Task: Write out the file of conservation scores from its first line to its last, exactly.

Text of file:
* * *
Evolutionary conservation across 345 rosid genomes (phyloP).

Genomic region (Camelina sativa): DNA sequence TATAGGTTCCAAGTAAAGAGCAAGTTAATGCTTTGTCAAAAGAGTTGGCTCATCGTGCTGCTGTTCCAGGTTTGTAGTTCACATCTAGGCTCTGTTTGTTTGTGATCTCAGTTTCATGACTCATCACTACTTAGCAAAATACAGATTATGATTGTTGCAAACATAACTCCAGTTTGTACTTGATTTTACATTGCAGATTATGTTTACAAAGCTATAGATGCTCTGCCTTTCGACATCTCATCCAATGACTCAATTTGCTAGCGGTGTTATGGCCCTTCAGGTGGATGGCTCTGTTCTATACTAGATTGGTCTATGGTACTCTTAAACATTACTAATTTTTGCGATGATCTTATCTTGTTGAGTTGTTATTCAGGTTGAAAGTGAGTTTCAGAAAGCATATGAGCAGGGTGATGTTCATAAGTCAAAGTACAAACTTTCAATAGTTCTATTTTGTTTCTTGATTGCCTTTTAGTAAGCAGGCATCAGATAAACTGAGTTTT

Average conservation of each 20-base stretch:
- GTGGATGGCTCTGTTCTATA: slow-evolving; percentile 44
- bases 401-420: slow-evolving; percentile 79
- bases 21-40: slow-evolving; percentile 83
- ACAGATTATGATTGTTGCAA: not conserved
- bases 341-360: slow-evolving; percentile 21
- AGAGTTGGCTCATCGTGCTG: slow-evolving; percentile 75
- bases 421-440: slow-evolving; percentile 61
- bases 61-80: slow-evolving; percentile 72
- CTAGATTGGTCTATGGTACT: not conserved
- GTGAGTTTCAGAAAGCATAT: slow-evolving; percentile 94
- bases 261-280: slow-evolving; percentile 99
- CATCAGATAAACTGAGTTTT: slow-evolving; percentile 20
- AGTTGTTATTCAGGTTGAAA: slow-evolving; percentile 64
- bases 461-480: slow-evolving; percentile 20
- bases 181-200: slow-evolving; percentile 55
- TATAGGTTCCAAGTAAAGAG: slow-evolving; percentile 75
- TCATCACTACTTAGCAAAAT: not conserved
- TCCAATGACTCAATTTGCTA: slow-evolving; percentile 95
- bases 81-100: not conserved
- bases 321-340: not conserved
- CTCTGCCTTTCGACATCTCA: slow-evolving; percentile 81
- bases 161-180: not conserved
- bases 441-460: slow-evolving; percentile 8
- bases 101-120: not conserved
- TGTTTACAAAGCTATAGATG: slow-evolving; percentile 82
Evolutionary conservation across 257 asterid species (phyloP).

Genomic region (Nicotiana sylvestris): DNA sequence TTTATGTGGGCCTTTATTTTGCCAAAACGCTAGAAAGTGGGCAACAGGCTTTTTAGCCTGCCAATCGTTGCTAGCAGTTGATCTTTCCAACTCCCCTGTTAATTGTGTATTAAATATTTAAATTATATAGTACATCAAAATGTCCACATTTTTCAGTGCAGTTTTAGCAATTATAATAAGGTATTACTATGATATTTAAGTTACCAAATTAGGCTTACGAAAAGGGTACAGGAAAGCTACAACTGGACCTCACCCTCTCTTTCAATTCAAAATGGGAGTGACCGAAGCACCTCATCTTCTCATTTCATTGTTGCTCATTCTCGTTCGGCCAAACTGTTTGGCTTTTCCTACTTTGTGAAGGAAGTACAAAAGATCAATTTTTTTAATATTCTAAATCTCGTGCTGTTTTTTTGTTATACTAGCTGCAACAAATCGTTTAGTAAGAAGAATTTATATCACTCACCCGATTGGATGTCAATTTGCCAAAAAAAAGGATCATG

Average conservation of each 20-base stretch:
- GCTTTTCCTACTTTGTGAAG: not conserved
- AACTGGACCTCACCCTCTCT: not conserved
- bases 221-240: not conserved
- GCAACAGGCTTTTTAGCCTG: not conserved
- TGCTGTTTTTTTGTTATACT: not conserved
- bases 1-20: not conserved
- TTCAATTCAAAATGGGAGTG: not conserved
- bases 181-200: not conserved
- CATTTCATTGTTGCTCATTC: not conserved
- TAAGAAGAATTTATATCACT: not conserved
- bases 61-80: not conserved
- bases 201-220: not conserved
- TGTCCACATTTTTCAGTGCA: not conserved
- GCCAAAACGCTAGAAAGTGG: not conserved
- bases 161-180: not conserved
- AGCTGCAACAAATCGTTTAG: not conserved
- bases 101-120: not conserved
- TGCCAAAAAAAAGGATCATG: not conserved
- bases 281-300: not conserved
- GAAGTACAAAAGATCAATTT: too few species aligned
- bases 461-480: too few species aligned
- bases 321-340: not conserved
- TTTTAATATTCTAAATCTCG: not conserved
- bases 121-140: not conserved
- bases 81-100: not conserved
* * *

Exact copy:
Evolutionary conservation across 345 rosid genomes (phyloP).

Genomic region (Camelina sativa): DNA sequence TATAGGTTCCAAGTAAAGAGCAAGTTAATGCTTTGTCAAAAGAGTTGGCTCATCGTGCTGCTGTTCCAGGTTTGTAGTTCACATCTAGGCTCTGTTTGTTTGTGATCTCAGTTTCATGACTCATCACTACTTAGCAAAATACAGATTATGATTGTTGCAAACATAACTCCAGTTTGTACTTGATTTTACATTGCAGATTATGTTTACAAAGCTATAGATGCTCTGCCTTTCGACATCTCATCCAATGACTCAATTTGCTAGCGGTGTTATGGCCCTTCAGGTGGATGGCTCTGTTCTATACTAGATTGGTCTATGGTACTCTTAAACATTACTAATTTTTGCGATGATCTTATCTTGTTGAGTTGTTATTCAGGTTGAAAGTGAGTTTCAGAAAGCATATGAGCAGGGTGATGTTCATAAGTCAAAGTACAAACTTTCAATAGTTCTATTTTGTTTCTTGATTGCCTTTTAGTAAGCAGGCATCAGATAAACTGAGTTTT

Average conservation of each 20-base stretch:
- GTGGATGGCTCTGTTCTATA: slow-evolving; percentile 44
- bases 401-420: slow-evolving; percentile 79
- bases 21-40: slow-evolving; percentile 83
- ACAGATTATGATTGTTGCAA: not conserved
- bases 341-360: slow-evolving; percentile 21
- AGAGTTGGCTCATCGTGCTG: slow-evolving; percentile 75
- bases 421-440: slow-evolving; percentile 61
- bases 61-80: slow-evolving; percentile 72
- CTAGATTGGTCTATGGTACT: not conserved
- GTGAGTTTCAGAAAGCATAT: slow-evolving; percentile 94
- bases 261-280: slow-evolving; percentile 99
- CATCAGATAAACTGAGTTTT: slow-evolving; percentile 20
- AGTTGTTATTCAGGTTGAAA: slow-evolving; percentile 64
- bases 461-480: slow-evolving; percentile 20
- bases 181-200: slow-evolving; percentile 55
- TATAGGTTCCAAGTAAAGAG: slow-evolving; percentile 75
- TCATCACTACTTAGCAAAAT: not conserved
- TCCAATGACTCAATTTGCTA: slow-evolving; percentile 95
- bases 81-100: not conserved
- bases 321-340: not conserved
- CTCTGCCTTTCGACATCTCA: slow-evolving; percentile 81
- bases 161-180: not conserved
- bases 441-460: slow-evolving; percentile 8
- bases 101-120: not conserved
- TGTTTACAAAGCTATAGATG: slow-evolving; percentile 82
Evolutionary conservation across 257 asterid species (phyloP).

Genomic region (Nicotiana sylvestris): DNA sequence TTTATGTGGGCCTTTATTTTGCCAAAACGCTAGAAAGTGGGCAACAGGCTTTTTAGCCTGCCAATCGTTGCTAGCAGTTGATCTTTCCAACTCCCCTGTTAATTGTGTATTAAATATTTAAATTATATAGTACATCAAAATGTCCACATTTTTCAGTGCAGTTTTAGCAATTATAATAAGGTATTACTATGATATTTAAGTTACCAAATTAGGCTTACGAAAAGGGTACAGGAAAGCTACAACTGGACCTCACCCTCTCTTTCAATTCAAAATGGGAGTGACCGAAGCACCTCATCTTCTCATTTCATTGTTGCTCATTCTCGTTCGGCCAAACTGTTTGGCTTTTCCTACTTTGTGAAGGAAGTACAAAAGATCAATTTTTTTAATATTCTAAATCTCGTGCTGTTTTTTTGTTATACTAGCTGCAACAAATCGTTTAGTAAGAAGAATTTATATCACTCACCCGATTGGATGTCAATTTGCCAAAAAAAAGGATCATG

Average conservation of each 20-base stretch:
- GCTTTTCCTACTTTGTGAAG: not conserved
- AACTGGACCTCACCCTCTCT: not conserved
- bases 221-240: not conserved
- GCAACAGGCTTTTTAGCCTG: not conserved
- TGCTGTTTTTTTGTTATACT: not conserved
- bases 1-20: not conserved
- TTCAATTCAAAATGGGAGTG: not conserved
- bases 181-200: not conserved
- CATTTCATTGTTGCTCATTC: not conserved
- TAAGAAGAATTTATATCACT: not conserved
- bases 61-80: not conserved
- bases 201-220: not conserved
- TGTCCACATTTTTCAGTGCA: not conserved
- GCCAAAACGCTAGAAAGTGG: not conserved
- bases 161-180: not conserved
- AGCTGCAACAAATCGTTTAG: not conserved
- bases 101-120: not conserved
- TGCCAAAAAAAAGGATCATG: not conserved
- bases 281-300: not conserved
- GAAGTACAAAAGATCAATTT: too few species aligned
- bases 461-480: too few species aligned
- bases 321-340: not conserved
- TTTTAATATTCTAAATCTCG: not conserved
- bases 121-140: not conserved
- bases 81-100: not conserved